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Neuro posturing vs. contractures

Neurological   (6,569 Views 1 Comments)
by anon456 anon456, BSN, RN (Member) Member

7 Articles; 37,778 Profile Views; 1,142 Posts

I am an RN at a children's hospital and I work on a floor that specializes in trach/vent kids. We get a lot of total care kiddos with stable brain injuries. I see kids who have horrible, severe contractions and hip subluxations, scoliosis so severe it impacts their lung expansion, and they are hard to position and change and care for because they are so stuck. Their limbs are usually folded up and in towards their bodies and their joints are hard to extend out. I always assumed this was because they had not received proper therapy with braces, stretching and other interventions to prevent this from happening. I say this because we have other kids who come in and they are hypotonic, not contracted at all, are so floppy we have to be very careful when flipping and turning them for diaper changes and positioning that the top leg won't drop agains the bottom leg and cause injury, and they also are months to years post injury.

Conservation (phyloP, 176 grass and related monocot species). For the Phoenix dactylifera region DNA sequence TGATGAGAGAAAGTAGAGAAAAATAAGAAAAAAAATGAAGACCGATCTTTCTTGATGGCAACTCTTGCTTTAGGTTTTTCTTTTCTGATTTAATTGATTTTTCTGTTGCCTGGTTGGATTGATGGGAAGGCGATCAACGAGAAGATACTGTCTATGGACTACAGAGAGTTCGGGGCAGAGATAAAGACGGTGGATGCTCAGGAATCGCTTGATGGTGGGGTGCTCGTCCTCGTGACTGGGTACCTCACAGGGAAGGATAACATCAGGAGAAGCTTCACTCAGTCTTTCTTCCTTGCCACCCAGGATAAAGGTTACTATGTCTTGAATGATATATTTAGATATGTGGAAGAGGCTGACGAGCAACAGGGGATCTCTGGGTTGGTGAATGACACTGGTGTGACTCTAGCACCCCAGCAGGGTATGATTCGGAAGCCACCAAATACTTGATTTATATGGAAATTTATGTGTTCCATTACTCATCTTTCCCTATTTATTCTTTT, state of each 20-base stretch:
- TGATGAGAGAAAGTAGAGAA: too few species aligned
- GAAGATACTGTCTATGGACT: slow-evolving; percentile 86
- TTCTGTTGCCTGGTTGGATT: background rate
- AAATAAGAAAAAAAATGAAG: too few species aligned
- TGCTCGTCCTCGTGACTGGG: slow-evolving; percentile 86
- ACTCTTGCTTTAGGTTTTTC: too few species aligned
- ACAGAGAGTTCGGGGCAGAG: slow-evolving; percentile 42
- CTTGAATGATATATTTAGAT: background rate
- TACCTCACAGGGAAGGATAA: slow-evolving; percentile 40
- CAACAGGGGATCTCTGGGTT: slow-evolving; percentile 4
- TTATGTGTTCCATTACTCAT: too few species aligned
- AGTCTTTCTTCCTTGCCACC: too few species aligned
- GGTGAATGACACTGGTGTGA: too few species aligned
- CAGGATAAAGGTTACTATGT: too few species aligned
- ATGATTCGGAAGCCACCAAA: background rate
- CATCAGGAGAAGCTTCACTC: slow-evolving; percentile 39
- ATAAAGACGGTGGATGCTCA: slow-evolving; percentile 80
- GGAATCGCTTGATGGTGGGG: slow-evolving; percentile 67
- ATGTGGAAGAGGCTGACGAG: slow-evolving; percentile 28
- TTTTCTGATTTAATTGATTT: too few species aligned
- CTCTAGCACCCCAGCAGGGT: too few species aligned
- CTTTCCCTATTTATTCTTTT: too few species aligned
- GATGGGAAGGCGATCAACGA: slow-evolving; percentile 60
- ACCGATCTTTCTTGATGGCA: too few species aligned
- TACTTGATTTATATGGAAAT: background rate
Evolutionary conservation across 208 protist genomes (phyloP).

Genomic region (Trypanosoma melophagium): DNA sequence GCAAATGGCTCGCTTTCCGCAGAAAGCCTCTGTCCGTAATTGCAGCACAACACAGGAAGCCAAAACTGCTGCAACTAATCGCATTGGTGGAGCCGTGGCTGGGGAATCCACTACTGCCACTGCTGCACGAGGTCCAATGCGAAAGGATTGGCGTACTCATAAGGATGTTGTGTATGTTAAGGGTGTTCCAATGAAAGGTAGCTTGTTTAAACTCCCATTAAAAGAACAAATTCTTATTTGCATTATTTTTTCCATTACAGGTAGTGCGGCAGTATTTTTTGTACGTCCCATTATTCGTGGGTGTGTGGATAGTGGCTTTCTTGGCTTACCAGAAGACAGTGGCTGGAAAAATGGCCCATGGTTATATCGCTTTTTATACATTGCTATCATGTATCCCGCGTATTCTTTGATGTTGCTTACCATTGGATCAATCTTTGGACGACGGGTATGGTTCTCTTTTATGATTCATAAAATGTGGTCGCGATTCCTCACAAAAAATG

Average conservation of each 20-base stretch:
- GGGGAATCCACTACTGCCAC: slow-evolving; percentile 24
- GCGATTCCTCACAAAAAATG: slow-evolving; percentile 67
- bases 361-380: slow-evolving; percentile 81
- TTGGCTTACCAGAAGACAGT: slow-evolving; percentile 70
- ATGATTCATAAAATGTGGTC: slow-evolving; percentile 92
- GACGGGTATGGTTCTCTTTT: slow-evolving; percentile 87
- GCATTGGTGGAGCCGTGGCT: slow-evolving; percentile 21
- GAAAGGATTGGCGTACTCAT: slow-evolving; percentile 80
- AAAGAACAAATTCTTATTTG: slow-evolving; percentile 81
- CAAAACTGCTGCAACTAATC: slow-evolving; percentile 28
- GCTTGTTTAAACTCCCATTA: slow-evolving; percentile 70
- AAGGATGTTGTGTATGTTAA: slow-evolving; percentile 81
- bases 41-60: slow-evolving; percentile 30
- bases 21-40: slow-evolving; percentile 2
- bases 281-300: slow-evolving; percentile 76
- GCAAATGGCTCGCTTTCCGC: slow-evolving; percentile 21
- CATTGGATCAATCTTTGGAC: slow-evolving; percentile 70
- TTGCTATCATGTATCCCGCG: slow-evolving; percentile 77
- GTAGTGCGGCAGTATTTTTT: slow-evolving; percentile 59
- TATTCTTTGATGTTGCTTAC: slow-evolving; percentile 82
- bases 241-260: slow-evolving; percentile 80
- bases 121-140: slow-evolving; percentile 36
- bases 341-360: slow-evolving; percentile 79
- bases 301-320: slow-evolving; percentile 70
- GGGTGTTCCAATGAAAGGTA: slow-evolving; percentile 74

Recently we've had a few patients who are stuck in the decorticate or decerebrate posturing and it's different than contractures. My patient last night was so bad, I could not even visualize the armpits during the bath or barely put my finger in that space to bathe them, the arms were stuck straight at their sides and could not be moved in any direction. We had a hard time getting the shirt off from when they were admitted. The legs were also stiff and straight with foot drop and not able to bend at the hips or knees, feet rotated out and thighs turned out also. This patient had an anoxic brain injury years earlier. I also had an infant just 2 months post TBI who had similar posturing and they did not have time to develop that stiffness from lack of braces/stretches. It was clearly neuro causing them to be so stiff. I could turn this patient on their side and they would remain stiff as a board. No blink reflex or anything either.

Can someone explain what causes some patients to be hypotonic, hypertonic, or the stiff positioning of the last patients I described? Are patients who have the neuro posturing just stuck in that position, or can they be improved with time, meds, or therapy??


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